Cubs Respond to Machado Rumors, Impact on Russell, Don't Doubt This Team, and Other Bullets

Social Navigation


Cubs Respond to Machado Rumors, Impact on Russell, Don’t Doubt This Team, and Other Bullets

Chicago Cubs

I am in Chicago to take in a couple games, and hopefully that starts with tonight’s going much better than last night’s. The Indians, despite their record, are a very good team, and splitting a two-game set – like the Cubs did in Cleveland – wouldn’t suck. Hey, the Cubs blew out the Indians 10-3 in their first game and then dropped the next one 4-1, so maybe that’ll repeat itself tonight in reverse! Hooray for blind, cosmic, synchronous optimism!

  • Well, it’s not totally blind optimism, as the Cubs will have Jon Lester going tonight coming off of one of his best starts in a long time, and the Indians are shifting a youngster into their rotation to make the start tonight. Adam Plutko, 26, will be making his second big league start (he had one fill-in start earlier this year against the Blue Jays (he did quite well), and has otherwise been pitching quite well at AAA). Here’s hoping the big-ness of the moment at Wrigley Field will slightly overwhelm.
  • Just as Manny Machado was understandably asked about his future when he arrived in Chicago this week to play the White Sox, it’s understandable that that the chatter and the rumors reached the Cubs’ clubhouse. Albert Almora, close enough with Machado that he calls him a cousin, conceded that of course it would be very special to play together, but also likes the team the Cubs have built (Cubs.com). Ditto Kris Bryant, who knows the front office will do what it can to improve the team when the time is right, but this is already a good team.
  • And even as he says he doesn’t listen, Addison Russell is probably hearing those rumors and must be impacted in some way, Joe Maddon says. “I’m sure it affects him. He would be robotic if it did not.” He went on to tell NBC, “[T]he age that he’s at, the experience level that he’s at, I think it just can’t help but have an impact. So we just gotta continue to nurture him here. I talk to him all the time. There’s certain things you can’t control. You can’t control what’s being said, but you can control how you react to it. That’s about the best thing we could encourage him to do and he’ll get our support.”
  • It certainly wouldn’t hurt any of this stuff if Russell went on a tear at the plate for the next two months, giving the Cubs plenty of confidence heading into the second half that they don’t need to add another bat – even one as herculean as Machado’s. I’ve made no secret about my position on this stuff: I like Machado a lot, but I’m not crazy about giving up Russell – at age 24, with three years of team control after this season – in a rental deal for him. I’d much rather the Cubs rode it out this season, and then re-evaluated BOTH players in the offseason. But I do recognize that if the market for Machado in trade collapses such that the Cubs cannot stay out, or if the Cubs suffer a serious injury, or if the Cubs have internally evaluated Russell in some way that tells them they want to move on no matter what, then that changes the calculus in a pretty fundamental way.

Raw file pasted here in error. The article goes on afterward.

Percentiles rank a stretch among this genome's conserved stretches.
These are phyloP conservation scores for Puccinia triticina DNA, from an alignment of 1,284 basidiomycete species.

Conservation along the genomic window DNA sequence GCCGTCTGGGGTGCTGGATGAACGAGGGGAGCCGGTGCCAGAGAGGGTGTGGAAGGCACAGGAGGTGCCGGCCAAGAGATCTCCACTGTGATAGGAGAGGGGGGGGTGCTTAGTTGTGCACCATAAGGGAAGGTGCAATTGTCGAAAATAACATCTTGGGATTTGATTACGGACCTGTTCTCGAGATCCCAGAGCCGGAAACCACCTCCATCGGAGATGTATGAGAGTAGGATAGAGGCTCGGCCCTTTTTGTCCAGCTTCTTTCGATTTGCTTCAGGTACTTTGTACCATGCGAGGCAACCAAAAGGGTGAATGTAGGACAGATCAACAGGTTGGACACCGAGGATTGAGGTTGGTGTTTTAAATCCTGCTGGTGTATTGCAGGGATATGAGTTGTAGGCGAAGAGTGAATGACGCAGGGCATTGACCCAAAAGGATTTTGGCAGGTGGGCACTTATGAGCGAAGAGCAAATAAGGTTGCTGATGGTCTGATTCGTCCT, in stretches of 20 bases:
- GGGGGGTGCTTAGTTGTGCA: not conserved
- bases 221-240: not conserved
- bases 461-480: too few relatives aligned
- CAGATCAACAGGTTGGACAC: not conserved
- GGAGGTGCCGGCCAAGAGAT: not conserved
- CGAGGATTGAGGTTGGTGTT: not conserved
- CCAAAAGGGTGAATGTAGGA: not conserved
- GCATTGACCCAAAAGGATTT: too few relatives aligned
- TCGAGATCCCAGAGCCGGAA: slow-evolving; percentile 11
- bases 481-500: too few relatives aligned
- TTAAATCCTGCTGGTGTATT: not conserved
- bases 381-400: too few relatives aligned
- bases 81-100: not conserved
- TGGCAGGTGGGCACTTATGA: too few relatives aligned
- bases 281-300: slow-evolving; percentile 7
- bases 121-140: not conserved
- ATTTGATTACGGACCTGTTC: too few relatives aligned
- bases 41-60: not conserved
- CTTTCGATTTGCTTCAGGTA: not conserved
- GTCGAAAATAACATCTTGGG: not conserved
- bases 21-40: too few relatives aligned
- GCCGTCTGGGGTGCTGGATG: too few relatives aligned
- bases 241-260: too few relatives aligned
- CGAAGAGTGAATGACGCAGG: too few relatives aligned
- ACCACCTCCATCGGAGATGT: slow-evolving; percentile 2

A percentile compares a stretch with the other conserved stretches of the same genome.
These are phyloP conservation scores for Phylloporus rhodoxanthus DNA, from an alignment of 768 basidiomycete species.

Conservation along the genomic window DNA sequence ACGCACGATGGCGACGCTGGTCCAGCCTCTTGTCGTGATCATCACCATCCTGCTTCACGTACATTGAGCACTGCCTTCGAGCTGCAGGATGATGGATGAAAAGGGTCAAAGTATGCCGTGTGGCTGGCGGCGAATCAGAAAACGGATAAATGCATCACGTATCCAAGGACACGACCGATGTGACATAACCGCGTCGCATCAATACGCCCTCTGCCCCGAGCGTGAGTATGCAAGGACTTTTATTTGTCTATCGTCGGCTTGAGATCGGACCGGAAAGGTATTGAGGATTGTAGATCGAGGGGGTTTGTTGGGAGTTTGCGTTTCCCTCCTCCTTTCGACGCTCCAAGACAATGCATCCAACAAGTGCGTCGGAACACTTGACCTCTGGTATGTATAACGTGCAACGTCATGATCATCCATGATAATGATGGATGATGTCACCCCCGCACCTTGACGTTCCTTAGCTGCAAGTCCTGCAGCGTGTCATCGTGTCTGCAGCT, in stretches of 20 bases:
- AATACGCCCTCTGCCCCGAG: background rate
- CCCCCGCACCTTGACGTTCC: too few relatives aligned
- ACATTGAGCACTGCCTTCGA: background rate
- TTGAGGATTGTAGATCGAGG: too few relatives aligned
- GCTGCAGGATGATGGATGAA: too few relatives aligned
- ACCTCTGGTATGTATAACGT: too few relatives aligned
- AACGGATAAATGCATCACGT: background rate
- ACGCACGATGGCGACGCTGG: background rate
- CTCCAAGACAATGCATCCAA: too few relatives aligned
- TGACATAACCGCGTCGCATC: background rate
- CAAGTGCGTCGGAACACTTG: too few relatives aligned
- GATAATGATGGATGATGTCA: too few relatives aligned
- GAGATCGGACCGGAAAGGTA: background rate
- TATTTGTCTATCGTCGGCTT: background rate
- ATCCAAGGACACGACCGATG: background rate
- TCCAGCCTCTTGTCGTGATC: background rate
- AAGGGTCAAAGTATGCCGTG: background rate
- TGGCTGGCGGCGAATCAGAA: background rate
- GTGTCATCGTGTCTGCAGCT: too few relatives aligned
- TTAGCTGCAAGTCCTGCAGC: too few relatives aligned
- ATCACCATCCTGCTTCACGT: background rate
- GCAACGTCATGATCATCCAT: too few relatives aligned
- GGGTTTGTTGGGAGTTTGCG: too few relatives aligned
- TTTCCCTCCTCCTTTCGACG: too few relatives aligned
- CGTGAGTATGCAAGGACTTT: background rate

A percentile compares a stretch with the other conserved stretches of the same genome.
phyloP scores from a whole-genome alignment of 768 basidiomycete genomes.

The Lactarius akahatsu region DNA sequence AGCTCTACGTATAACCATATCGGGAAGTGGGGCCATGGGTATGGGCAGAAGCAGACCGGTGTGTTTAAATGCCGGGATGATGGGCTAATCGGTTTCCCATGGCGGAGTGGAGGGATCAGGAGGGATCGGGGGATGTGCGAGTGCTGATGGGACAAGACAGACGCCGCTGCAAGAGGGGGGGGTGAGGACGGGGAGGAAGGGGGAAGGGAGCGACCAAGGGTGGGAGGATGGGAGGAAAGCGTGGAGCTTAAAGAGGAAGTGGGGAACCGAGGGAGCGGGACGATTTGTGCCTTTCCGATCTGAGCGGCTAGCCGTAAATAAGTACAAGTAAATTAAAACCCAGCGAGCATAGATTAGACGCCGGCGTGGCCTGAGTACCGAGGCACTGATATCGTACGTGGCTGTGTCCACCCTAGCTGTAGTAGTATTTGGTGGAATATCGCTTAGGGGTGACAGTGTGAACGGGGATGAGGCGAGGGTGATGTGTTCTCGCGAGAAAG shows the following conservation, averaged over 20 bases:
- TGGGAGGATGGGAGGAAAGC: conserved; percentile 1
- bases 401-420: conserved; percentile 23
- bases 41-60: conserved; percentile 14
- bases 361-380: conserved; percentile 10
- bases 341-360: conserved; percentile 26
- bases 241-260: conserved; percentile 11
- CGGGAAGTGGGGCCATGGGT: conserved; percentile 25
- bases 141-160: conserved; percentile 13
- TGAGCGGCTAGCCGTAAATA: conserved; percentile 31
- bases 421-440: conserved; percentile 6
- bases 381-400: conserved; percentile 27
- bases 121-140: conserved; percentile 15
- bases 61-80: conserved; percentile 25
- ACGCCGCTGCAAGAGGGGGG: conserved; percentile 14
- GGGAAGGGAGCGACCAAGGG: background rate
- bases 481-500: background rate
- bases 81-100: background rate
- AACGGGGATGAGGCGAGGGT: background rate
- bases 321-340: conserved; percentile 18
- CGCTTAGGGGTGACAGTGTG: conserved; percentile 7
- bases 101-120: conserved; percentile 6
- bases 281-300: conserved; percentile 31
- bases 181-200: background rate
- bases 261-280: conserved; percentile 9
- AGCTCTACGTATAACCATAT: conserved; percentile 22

(Photo by Patrick McDermott/Getty Images)
  • “Foolish to doubt us”:

  • I reeeeeally want to dig more deeply into this, though I know I won’t be able to do it today, so I want to at least get it in front of you, given that it could be an explanation why a sophisticated team like the Cubs is suddenly the least-shifting team in baseball:

  • The short version? The extreme shift is not working as you expect for guys who aren’t super-duper-extreme pull hitters, and that’s happening in strange ways (including an increase in walks(!) when those not-quite-super-duper-extreme pull hitters are shifted on). The Cubs seem to once again be ahead of the curve.
  • Hey, looking beautiful, Wrigley:

  • As noted by Arizona Phil, top Cubs pitching prospect Jose Albertos has been sent back to extended Spring Training after a disastrous start to his year at South Bend, which made Tyler Chatwood look like a command/control pitcher. The extremely talented 19-year-old must be working on some mechanical issues (right? RIGHT!?!?), as he posted a … gulp … 36.8% walk rate in his 13.0 innings of work.
  • Tents, tools, swimwear, watch bands and more are your Deals of the Day at Amazon.


Author: Brett Taylor

Brett Taylor is the Editor and Lead Cubs Writer at Bleacher Nation, and you can find him on Twitter at @BleacherNation and @Brett_A_Taylor.